PIEDMONT -- The city is in the process of developing a comprehensive pedestrian and bicycle master plan that will improve walking and bicycling around town and provide safer and more convenient access to key destinations with a Safe Routes to School component.

Staff and city decision makers will work on implementing the plan over its 10-year lifetime, from 2015 through 2024. Various public meetings and workshops have been held since last fall to gather residents' input through public testimony. An new online survey is open to responses until March 23. More than 1,600 comments to date have been received from residents about the plan.

City Planner Kate Black said survey respondents can comment to prioritize projects. Residents can email her at kblack@ci.piedmont.ca.us or call 510-420-3050. A Planning Commission meeting Monday further discussed the master plan; no action was taken.

"An earlier survey came up with a list of potential solutions," Black said. "Now we want to hear about prioritizing solutions."

"We are at the hard work stage, working on buckling down to make recommendations to the City Council," Black said. "Community driven input puts us in a better position."

Piedmont received a $100,000 grant from the Alameda County Transportation Commission to develop the plan -- the first step. In a comprehensive city report, it is estimated that over the 10-year life of the plan, $1.62 million will be available for pedestrian and bicycle improvements. About $1.44 million is expected from competitive or other funding sources, $180,000 in existing city funds set aside from the Alameda County Transportation Commission, $150,000 from Measure B bicycle and pedestrian program and $30,000 from the Transportation Development Act.

The estimated total price for the project is $3.5 million. This includes building, installing and maintaining physical improvements, and programs and activities to develop policies and practices. Pedestrian projects are estimated at $1.9 million. They include sidewalk and curb ramp work, Oakland Avenue bridge improvements, "countdown" signals and new streetlights.

Bicycle projects at $1.34 million would include bike racks and lockers, a bikeway network and bicycle detection traffic signals. About $250,000 is budgeted for programs and activities such as traffic safety education and promotion of footpaths and stairways use. Development of policies and practices are estimated at $50,000.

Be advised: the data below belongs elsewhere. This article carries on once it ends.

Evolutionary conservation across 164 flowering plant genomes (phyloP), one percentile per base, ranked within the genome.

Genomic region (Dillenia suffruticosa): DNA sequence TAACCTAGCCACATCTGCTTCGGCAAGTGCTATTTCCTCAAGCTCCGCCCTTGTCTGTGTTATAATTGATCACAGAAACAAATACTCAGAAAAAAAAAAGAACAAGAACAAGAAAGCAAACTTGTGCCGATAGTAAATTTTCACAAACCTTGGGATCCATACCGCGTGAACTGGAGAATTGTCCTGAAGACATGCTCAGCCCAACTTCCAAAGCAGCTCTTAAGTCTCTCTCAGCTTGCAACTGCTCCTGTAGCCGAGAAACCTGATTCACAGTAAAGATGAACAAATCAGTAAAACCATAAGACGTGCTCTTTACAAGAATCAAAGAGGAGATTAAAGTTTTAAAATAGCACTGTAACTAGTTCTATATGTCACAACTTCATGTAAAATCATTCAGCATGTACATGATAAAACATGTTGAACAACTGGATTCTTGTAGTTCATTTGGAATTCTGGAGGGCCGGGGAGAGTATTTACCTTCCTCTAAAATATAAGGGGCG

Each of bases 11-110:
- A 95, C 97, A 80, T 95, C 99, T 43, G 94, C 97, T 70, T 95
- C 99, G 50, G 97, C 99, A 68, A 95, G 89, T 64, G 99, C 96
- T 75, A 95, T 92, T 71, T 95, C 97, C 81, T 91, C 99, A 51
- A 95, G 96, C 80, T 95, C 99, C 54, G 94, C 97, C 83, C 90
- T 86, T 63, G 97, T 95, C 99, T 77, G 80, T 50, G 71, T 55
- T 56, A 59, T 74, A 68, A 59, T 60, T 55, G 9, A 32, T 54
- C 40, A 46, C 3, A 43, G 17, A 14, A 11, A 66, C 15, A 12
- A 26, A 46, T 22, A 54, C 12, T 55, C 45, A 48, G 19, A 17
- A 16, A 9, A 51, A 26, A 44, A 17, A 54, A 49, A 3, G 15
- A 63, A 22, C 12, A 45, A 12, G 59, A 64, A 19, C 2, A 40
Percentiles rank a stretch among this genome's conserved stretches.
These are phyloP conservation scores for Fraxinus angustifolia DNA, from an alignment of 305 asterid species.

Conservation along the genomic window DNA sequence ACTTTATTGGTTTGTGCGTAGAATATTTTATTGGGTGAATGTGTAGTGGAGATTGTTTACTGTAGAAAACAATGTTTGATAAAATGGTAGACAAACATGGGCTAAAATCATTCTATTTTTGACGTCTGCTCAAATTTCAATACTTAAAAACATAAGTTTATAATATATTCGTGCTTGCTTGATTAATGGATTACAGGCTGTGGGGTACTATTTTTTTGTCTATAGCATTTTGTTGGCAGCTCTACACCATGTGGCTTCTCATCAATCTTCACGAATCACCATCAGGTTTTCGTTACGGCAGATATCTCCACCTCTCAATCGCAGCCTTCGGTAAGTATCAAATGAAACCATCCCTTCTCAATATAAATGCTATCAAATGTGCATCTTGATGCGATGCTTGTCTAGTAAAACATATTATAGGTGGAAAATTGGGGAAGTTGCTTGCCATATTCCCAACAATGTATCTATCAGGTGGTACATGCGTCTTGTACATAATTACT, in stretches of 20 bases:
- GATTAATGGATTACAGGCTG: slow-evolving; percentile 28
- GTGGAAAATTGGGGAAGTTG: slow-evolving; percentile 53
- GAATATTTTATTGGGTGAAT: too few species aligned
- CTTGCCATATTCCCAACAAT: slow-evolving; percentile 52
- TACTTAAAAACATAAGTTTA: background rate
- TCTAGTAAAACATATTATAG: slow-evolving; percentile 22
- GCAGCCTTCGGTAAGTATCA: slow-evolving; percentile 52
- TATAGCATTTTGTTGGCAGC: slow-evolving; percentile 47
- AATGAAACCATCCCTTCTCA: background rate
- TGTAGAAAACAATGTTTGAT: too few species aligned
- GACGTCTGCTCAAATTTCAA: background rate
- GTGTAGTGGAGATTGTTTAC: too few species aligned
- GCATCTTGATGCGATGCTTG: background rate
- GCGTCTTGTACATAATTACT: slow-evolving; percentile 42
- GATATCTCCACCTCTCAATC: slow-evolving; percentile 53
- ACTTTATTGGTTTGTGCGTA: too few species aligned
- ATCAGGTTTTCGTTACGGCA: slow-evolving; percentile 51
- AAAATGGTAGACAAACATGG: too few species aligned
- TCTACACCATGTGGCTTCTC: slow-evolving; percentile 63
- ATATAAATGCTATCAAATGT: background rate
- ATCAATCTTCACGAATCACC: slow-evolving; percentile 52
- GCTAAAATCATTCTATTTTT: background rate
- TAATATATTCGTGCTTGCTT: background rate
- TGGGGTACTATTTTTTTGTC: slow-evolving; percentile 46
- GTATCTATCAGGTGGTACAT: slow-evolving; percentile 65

Detailed analyses of speeds, traffic, accessibility and visibility on busy arterials such as Highland, Oakland, Grand and Moraga avenues are a key part of the lengthy report. The Safe Routes to School component looks at improving safety and accessibility for students walking or biking to school.

Twenty sites in the city have been identified for scrutiny and possible improvements for the pedestrian and bicycle plan. They include Hampton Field, Crocker Park, Wildwood Elementary School area, Coaches Field, the City Hall area, and Havens Elementary School area. A complete map of targeted areas can be found at www.ci.piedmont.ca.us/walkbike.

A map of proposed bikeways and routes can also be found at the city's website. They include: Mountain, Highland, Magnolia, Moraga and LaSalle avenues. Newly elected City Councilman Tim Rood is a big supporter of biking to work, and of the plan.

"I'm very pleased by the consultant's excellent work and the high level of community engagement in the planning process," Rood said.

"A comprehensive 'wish list' of projects, programs and policies for Piedmont have been identified, but the full list could cost twice the likely available funding," Rood said. "So our challenge now is to set priorities for what to include in the final plan in an open and transparent way.

"I would like to see, as our highest priority ... traffic calming improvements to the major streets that our kids have to cross every day to get to school, and I'm hearing lots of support for that idea in the community," Rood continued.

Black said there will be more hearings on the program.

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